The power of positive thinking

Harvard’s huge fundraising and the US’ big lead in Moocs show that we can only learn from the American ‘can-do’ spirit

September 26, 2013

 Ambition is the ultimate virtue in the US and Harvard University has it in spades.

This week, the institution launched a campaign to raise $6.5 billion (£4.1 billion) by 2018: that’s almost as much as the UK academy’s largest endowment (the University of Cambridge had £4.6 billion in 2012) and would add to Harvard’s existing cash pile (estimated at £20.1 billion in 2012).

The scale of the campaign is all the more impressive because the university is bound to achieve it. Nor is the ambition restricted to the sum involved: alongside staples such as financial aid, Harvard says it will use the money to “develop new approaches to teaching and learning” and to rethink what higher education is for and how it is delivered.

The US elite have thrown themselves into the digital revolution in a way that has caught others - including UK universities - on the hop

Drew Gilpin Faust, Harvard’s president, is quoted as saying: “Higher education is being challenged to reinvent itself, and we embrace this opportunity for a campaign that aims to do more than merely extend or reinforce long-standing strength and eminence.”

It remains to be seen what this will mean beyond the rhetoric that is required when asking supporters to reach deep into their pockets, but there is no denying that Harvard has set its sights high, or that there is a need for such leadership.

In the past couple of years, the US elite have thrown themselves into the digital revolution in a way that has caught others – including UK universities – on the hop.

The unveiling last week of the first massive open online course offerings via UK Mooc platform FutureLearn comes 18 months after leading American competitors such as EdX, Udacity and Coursera pioneered the model.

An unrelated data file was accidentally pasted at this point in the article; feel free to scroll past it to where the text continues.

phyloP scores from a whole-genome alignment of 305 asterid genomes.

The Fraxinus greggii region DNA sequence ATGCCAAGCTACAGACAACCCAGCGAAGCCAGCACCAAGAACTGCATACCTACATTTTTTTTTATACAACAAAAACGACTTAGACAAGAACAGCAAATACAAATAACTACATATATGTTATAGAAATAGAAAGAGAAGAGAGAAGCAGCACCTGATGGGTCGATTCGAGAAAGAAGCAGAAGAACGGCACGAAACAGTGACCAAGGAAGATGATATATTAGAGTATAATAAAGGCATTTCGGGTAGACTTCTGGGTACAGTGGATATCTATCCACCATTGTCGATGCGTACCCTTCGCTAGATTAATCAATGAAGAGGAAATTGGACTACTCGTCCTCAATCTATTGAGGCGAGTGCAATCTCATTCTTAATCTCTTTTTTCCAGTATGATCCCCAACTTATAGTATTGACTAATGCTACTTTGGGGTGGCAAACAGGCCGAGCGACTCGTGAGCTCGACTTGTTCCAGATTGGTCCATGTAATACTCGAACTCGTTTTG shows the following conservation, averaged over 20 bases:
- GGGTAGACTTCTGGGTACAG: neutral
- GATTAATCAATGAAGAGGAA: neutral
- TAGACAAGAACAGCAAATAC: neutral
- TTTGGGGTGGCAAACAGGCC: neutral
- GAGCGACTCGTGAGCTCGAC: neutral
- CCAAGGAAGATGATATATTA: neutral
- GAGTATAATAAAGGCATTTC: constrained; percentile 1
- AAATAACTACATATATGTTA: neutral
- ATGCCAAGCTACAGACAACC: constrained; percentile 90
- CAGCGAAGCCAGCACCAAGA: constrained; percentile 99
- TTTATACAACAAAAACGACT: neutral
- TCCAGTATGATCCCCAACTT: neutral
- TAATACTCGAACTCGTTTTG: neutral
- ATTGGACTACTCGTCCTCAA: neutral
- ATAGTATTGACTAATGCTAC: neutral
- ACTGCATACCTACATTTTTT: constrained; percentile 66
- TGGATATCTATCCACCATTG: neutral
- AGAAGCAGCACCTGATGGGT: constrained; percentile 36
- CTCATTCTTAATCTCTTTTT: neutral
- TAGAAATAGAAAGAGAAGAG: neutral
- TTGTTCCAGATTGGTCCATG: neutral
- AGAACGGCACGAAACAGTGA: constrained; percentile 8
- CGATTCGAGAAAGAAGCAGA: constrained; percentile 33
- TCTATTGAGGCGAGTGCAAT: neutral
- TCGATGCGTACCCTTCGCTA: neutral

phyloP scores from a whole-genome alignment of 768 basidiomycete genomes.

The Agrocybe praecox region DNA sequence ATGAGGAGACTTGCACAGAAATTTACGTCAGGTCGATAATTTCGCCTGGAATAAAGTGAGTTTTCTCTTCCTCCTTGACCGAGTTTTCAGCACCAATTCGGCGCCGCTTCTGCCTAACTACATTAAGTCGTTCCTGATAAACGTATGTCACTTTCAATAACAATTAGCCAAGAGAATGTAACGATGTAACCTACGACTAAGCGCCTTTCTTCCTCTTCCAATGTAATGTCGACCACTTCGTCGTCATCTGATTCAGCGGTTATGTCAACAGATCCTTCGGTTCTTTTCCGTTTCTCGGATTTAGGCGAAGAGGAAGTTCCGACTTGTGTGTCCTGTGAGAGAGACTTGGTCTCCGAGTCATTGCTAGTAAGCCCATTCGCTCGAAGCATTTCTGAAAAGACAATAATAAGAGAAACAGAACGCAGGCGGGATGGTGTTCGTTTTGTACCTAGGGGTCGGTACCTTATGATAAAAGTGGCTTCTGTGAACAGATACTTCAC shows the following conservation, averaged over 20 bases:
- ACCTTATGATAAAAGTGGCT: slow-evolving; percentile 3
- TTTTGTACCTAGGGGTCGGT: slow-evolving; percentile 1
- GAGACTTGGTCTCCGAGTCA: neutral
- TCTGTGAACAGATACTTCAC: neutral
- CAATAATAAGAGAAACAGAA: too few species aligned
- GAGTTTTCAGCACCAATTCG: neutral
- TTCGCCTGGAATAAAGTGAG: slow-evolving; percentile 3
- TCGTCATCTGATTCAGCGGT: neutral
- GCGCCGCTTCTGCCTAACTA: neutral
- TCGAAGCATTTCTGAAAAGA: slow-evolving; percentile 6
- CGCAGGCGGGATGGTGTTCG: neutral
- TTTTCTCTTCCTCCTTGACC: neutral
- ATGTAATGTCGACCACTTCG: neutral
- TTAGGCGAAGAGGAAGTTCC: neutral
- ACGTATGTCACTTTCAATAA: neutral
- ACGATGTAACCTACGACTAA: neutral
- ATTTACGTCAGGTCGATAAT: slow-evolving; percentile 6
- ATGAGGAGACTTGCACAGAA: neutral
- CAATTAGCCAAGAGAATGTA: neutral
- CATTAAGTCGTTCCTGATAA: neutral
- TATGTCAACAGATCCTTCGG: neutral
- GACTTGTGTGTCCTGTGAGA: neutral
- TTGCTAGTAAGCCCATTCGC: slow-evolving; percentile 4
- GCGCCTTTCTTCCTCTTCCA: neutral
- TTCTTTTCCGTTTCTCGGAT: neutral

Whatever the arguments about Moocs and the potential threat they pose to university business models, there has clearly been an element of catch-up in FutureLearn’s development. It also remains the case that while the most selective US universities have jumped into Moocs, the universities of Oxford and Cambridge still watch from the sidelines. Whether such boldness proves inspirational or reckless remains to be seen, but the US has held true to its pioneering spirit, perhaps taking the view that the greater risk was choosing not to respond to dramatic social change.

Meanwhile, writing in our features pages this week, Russell Foster, professor of circadian neuroscience at Oxford, argues that optimism and ambition are vital qualities in research, and tells of being driven out of the UK in the late 1980s by a pervasive gloom hanging over the sector. The lack of ambition among his peers and a scolding received for being “too enthusiastic” led him to conclude that the UK’s tradition of reaching for the stars had succumbed to inertia. He went, of course, to the US, although being an optimist (and for family reasons) he later returned.

Foster is relatively upbeat about the state of science in the UK today, but his is still a cautionary tale about the risks of pessimism and the attractiveness of the American “can-do” culture to the brightest and best.

Grand plans must be underpinned by investment, of course, and Harvard’s fundraising campaign underlines the advantage the top US universities have in this respect. But if it is true to its word and intends to invest not only in itself but also in the collective future of higher education, then three cheers for its ambition.

john.gill@tsleducation.com

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